Zero waste colonies in New Delhi-Municipal Solid Waste generation in India

Experts accounted that about 50 percent of the waste generated in Delhi can be disposed as compost. Not just Delhi, every major city of India generates waste which can be efficiently disposed if collected and segregated  properly.

image: pixabay

The civic corporation’s chairman Naresh Kumar announced while presenting its annual budget of 2017-18 that five NDMC localities — Jor Bagh, Pandara Park, Bapa Nagar, Kaka Nagar and Golf Links — will be made zero waste colonies. In a zero waste colony, garbage is segregated into wet waste, dry waste and e-waste. Wet waste is then put in compost pits and e-waste sent to a recycle centre. The rag pickers will collect all the recyclable items from dry waste and the rest will go to the landfill site. This kind of waste segregation reduces the burden on landfill sites.

MSW (Municipal Solid Waste generation in India)

As per estimates more than 55 million tons of MSW is generated in India per year; the yearly increase is estimated to be about 5%. It is estimated that solid waste generated in small, medium and large cities and towns in India is about 0.1 kg, 0.3 – 0.4 kg and 0.5 kg per capita per day respectively. The estimated annual increase in per capita waste generation is about 1.33 % per year.
A dust bin with separation for organic and plastic waste in Kochi image: CS

illustration: CS

In some cities like Mumbai, Chennai, Delhi, Bengaluru, Hyderabad and Ahmedabad garbage disposal is done by Public Private Partnerships (PPPs). The private sector has been involved in door-to-door collection of solid waste, street sweeping (in a limited way), secondary storage and transportation and for treatment and disposal of waste.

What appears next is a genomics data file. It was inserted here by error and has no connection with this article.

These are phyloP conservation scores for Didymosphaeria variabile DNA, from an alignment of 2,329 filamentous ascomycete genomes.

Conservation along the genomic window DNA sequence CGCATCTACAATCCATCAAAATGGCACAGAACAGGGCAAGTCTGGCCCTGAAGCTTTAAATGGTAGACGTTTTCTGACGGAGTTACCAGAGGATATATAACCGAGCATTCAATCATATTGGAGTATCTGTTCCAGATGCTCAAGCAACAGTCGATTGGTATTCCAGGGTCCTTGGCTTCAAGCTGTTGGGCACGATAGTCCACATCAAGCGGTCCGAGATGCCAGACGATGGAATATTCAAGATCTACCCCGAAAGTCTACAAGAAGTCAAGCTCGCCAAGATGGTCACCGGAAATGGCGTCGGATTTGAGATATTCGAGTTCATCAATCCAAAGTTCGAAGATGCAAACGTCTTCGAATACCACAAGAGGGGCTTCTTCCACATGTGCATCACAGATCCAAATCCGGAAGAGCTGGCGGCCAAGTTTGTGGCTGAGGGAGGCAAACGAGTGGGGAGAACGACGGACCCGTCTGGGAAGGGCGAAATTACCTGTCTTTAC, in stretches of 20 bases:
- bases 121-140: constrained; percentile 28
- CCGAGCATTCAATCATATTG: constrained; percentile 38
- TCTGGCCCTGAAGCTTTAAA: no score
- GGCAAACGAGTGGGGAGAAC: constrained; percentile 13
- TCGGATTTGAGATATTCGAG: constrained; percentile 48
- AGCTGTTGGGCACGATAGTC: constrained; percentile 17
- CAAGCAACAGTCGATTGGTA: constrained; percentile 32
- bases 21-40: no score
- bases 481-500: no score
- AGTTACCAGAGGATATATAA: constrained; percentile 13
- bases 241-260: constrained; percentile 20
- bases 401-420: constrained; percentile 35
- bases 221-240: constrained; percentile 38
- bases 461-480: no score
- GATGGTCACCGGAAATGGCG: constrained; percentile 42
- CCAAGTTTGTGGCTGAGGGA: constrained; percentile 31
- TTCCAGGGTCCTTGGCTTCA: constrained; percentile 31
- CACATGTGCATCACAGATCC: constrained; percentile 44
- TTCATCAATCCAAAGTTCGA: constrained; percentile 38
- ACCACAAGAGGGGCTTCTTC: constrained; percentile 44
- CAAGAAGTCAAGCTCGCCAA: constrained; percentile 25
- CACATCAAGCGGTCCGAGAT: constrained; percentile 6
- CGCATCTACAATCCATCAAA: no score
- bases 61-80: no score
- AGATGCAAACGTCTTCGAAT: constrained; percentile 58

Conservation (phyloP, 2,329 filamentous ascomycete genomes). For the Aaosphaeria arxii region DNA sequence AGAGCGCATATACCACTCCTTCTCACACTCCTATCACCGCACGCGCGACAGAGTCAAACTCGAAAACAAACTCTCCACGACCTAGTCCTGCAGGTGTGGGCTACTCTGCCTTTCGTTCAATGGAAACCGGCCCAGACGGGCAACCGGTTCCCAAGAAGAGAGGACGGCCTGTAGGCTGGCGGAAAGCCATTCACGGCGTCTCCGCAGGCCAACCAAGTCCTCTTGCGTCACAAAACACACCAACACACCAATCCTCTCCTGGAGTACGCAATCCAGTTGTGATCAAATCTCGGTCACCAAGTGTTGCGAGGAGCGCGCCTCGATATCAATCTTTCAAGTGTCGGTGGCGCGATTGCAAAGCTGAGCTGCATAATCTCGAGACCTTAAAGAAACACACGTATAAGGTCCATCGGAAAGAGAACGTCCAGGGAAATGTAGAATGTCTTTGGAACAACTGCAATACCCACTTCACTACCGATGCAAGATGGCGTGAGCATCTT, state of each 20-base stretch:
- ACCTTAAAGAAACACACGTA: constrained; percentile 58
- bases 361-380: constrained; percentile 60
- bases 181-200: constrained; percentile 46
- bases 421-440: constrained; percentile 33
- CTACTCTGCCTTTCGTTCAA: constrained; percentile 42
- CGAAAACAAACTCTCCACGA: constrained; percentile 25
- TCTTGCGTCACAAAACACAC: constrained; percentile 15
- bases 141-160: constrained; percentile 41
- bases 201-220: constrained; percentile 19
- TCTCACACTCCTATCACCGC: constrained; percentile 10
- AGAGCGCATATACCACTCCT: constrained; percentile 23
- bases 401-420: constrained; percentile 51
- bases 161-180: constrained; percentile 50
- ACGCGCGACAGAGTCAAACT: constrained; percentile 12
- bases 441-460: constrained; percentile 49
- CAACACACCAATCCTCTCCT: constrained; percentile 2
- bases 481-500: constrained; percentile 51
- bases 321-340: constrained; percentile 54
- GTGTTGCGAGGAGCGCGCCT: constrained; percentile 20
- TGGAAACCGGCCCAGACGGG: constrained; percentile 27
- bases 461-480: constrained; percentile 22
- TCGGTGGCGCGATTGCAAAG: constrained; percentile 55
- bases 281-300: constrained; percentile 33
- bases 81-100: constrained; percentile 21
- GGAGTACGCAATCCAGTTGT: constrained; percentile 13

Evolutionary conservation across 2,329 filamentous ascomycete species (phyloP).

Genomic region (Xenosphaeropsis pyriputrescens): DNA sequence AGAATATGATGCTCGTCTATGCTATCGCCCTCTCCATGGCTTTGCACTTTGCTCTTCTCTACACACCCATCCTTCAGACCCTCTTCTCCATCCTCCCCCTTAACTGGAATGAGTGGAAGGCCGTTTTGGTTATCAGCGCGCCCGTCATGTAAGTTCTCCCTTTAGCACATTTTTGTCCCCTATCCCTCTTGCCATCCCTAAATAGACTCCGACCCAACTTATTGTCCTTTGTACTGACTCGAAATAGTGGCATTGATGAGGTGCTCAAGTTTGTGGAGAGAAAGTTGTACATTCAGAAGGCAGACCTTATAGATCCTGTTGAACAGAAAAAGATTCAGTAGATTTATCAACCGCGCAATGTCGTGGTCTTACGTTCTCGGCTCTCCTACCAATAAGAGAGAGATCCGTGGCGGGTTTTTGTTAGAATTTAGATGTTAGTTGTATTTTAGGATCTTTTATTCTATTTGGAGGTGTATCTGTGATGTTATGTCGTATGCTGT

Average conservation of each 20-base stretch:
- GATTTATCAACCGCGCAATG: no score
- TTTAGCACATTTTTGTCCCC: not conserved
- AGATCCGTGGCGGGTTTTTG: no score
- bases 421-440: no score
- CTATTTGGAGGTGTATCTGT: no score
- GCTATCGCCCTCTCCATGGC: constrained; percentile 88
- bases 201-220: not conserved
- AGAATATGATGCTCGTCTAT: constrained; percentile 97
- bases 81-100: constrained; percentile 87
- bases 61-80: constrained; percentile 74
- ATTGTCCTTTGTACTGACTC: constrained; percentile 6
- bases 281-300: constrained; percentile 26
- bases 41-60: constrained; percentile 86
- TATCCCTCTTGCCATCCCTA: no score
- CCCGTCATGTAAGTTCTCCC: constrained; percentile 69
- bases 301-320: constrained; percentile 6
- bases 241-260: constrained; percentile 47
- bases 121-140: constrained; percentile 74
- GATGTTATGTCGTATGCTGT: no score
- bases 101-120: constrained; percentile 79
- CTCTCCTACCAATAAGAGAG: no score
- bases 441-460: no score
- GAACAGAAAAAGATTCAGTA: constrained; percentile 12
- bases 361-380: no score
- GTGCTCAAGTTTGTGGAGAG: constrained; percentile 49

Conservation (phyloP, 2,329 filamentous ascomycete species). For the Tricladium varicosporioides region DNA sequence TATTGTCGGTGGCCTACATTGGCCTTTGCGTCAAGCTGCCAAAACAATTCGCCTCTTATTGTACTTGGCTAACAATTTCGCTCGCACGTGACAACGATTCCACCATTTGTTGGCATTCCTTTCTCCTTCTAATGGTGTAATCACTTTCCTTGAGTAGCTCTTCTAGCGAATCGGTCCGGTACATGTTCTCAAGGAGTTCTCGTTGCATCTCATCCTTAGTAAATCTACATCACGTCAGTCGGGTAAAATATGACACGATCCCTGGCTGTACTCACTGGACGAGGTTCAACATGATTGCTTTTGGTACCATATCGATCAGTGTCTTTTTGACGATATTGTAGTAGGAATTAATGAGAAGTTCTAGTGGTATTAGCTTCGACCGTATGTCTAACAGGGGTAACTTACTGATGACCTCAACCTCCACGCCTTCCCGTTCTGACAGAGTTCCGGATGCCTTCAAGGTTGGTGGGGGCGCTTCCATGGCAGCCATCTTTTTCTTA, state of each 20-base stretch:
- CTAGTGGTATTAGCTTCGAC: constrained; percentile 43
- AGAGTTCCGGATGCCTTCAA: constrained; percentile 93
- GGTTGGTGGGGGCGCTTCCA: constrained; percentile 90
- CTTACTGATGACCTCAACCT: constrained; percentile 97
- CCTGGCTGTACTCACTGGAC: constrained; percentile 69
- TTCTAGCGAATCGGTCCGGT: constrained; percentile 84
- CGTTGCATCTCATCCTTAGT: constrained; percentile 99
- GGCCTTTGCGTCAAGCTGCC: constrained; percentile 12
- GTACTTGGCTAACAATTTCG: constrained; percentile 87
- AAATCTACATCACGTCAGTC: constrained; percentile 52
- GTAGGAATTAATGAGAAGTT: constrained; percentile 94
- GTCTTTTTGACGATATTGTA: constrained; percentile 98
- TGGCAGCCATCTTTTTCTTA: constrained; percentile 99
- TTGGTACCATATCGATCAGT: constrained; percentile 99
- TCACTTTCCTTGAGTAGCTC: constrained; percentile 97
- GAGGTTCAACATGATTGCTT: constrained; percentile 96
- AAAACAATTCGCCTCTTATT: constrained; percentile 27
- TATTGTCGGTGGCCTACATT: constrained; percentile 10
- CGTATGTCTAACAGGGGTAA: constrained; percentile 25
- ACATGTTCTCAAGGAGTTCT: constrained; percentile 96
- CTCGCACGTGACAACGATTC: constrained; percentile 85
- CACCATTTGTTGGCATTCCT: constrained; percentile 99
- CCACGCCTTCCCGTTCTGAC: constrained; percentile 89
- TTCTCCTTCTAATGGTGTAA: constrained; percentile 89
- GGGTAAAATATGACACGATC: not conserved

Urban Local Bodies spend around Rs.500 to Rs.1500 per ton on solid waste management of which, 60-70% of the amount is on collection alone, 20% - 30% on transportation, but hardly any fund is spent on treatment and disposal of waste.

It is reported that in India about 800,000 MT of e-waste is generated annually.

illustration: CS
With the rapid increase of cellular technology in the past decade, India has become the fifth largest producer of eWaste in the world. A study says that “India has surely emerged as the second largest mobile market with 1.03 billion subscribers, but also the fifth largest producer of e-waste in the world, discarding roughly 18.5 lakh metric tonnes of electronic waste each year, with telecom equipment alone accounting for 12 per cent of the e-waste.”

image: IJOEM

There are only two sectors which carry out e-waste recycling process formally in India. These facilities are M/s. Trishiraya recycling facility, Chennai and M/s. E-Parisara, Bengaluru. There is no large-scale organized e-waste recycling facility in India, and thus the recycling exists in un-organized sector.

The maximum e-waste treatment is being carried out in an unregulated environment, where there is no control on emission of toxic material.

Sources: Hindusthantimes, The Hindu, IJOEM
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